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North Charleston's first African American mayor leans on lessons in faith and sacrifice

North Charleston's first African American mayor Reggie Burgess speaks to students at Charleston Southern University about faith, sacrifice and service to others. Feb. 21, 2024.
Victoria Hansen
South Carolina Public Radio
North Charleston's first African American mayor Reggie Burgess speaks to students at Charleston Southern University about faith, sacrifice and service to others. Feb. 21, 2024

North Charleston first new mayor in nearly 30 years says the struggles and sacrifices of his past will help him shape the city's future as its first African American mayor.

As a child, Reggie Burgess dreamed of winning a gold medal by running track in the Olympics. He remembers his first-grade teacher asked him why.

“I said ‘I’ll win it and I’ll come back here to America, and I’ll sell it so I can give it to my mother so we can get off the projects’," recalls Burgess.

Burgess grew up in the projects of South Carolina’s third-largest city, North Charleston. He now serves as its first African American mayor.

“Where I came from, you never imagine that I would be here,” says Burgess.

The 58-year-old was sworn in two months ago and believes his past will help him shape North Charleston’s future.

City of North Charleston
Reggie Burgess is sworn in as the first new Mayor of North Charleston in nearly 30 years at the convention center. Jan. 2, 2024.

Burgess was raised by a single mother, who at 17, quit high school to work three jobs to support him and a younger brother. He says she made sure the children were fed and brought home food from restaurant jobs. But he rarely saw her eat.

Sometimes, she returned from work with bandaged arms after being burned in kitchens by popping grease. Burgess worried about his mom but says she once explained, the bandages didn’t always cover injuries.

“She said ‘oh no son, mamma had to sell some blood. I (she) had to get some extra money,'” says Burgess.

“That’s sacrifice,” adds Burgess as he pauses to wipe away tears.

Burgess says he learned early about the power of sacrifice for the good of others. He shared the lesson recently with students at Charleston Southern University.

“And don’t you know people, that same woman that came into my life in 1965 at 17 years old wasn’t even my mother,” Burgess told the crowd inside the Christian school’s Lightsey Chapel.

Hundreds sat in silence as Burgess explained, the only mother he’s ever known is really a friend of the woman who gave birth to him. His biological mother could not come home from the hospital.

Burgess also told the students about the man who eventually became his father, marrying his mom and moving the family out of the projects. Together, they attended church where Burgess’s faith in God grew. He went on to college where he ran track and played football on a scholarship.

But when Burgess returned to North Charleston, he noticed his historically Black neighborhood had changed. Elders no longer relaxed on porches while kids with guns hung out on street corners.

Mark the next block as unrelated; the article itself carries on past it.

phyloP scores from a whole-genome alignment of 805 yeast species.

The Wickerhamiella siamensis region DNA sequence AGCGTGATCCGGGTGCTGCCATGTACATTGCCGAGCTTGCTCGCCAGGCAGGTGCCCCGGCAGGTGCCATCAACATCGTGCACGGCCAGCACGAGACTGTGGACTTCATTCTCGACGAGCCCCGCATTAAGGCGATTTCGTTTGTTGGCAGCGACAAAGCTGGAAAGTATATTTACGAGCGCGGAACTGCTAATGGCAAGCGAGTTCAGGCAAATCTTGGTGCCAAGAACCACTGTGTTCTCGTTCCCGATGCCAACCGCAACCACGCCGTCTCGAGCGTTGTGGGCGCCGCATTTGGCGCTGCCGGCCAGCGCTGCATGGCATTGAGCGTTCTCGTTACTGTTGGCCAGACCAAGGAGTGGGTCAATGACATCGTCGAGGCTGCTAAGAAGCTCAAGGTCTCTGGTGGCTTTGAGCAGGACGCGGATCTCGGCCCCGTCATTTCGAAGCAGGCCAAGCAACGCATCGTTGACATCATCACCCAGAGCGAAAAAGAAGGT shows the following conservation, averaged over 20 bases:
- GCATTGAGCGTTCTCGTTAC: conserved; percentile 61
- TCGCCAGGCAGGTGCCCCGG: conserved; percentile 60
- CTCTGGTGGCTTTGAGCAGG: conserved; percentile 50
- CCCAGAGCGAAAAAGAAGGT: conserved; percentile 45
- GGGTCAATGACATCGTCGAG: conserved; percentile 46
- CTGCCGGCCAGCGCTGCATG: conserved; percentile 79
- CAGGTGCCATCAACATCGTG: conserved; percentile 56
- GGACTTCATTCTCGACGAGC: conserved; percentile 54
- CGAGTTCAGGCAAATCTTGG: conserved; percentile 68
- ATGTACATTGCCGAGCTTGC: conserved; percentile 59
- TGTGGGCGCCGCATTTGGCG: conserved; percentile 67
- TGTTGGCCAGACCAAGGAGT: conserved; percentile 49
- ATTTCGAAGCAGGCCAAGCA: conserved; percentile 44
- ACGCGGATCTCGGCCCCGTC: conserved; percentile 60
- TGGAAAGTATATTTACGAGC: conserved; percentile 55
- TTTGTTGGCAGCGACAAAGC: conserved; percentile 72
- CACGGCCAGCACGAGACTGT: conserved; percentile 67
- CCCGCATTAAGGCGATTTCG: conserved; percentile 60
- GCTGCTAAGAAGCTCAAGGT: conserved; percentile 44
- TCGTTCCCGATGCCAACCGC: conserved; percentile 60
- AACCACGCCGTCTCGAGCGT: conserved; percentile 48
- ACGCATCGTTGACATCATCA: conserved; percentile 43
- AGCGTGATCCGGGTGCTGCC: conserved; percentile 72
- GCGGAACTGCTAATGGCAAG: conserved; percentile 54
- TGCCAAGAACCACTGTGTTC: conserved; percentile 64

“That’s when I realized drugs had impacted my community,” Burgess told the students. “So, I said to myself’ what can I do? How can I make things better?’”

Burgess decided then to become a police officer and served North Charleston for 34 years. In 2018, he was named the city’s first African American police chief.

Students who heard his story said it hit home, reflecting their university's values.

“Just how you know the Bible tells us to love our neighbors as ourselves, we should too do that together especially for the Black communities,” said Amaris Belisle.

Burgess knows he faces challenges. He’s North Charleston’s first new mayor in nearly 30 years. He replaces long-time Mayor Keith Summey, who decided not to run again.

City of North Charleston
Reggie Burgess with North Charleston's former, long-time mayor Keith Summey, as he becomes the city's first African American police chief. January 11th, 2018.

Already, there are questions about who Burgess has hired. And census numbers show roughly one in six people in his community still lives in poverty. The area has struggled since the closure of the Navy base there in 1996.

Now, Burgess says there are redevelopment plans. He’s breaking ground on attainable housing and meeting with grocery store chains to fill food deserts.

But the 2015 shooting death of an unarmed man, Walter Scott, at the hands of a former, fellow officer still lingers like a haze over the city.

“See, every human being has biases, every human being,” says Burgess. “We first have to acknowledge that.”

City of North Charleston
North Charleston Mayor Reggie Burgess walks the streets with people in the community to protest violence while serving as the city's first African American police chief. March 5, 2018.

As police chief, Burgess says he worked to address those biases. He invited Scott’s brother to talk yearly to police recruits in training. He says it's painful, but necessary.

Burgess still walks the streets he once patrolled.

“I want to get to that place where there’s no more hurt, we don’t have to talk about affordable housing, nobody is looking a skin colors and gender,” says Burgess.

North Charleston’s new mayor believes such a dream can be achieved but only by recognizing and serving the needs of others.

Victoria Hansen is our Lowcountry connection covering the Charleston community, a city she knows well. She grew up in newspaper newsrooms and has worked as a broadcast journalist for more than 20 years. Her first reporting job brought her to Charleston where she covered local and national stories like the Susan Smith murder trial and the arrival of the Citadel’s first female cadet.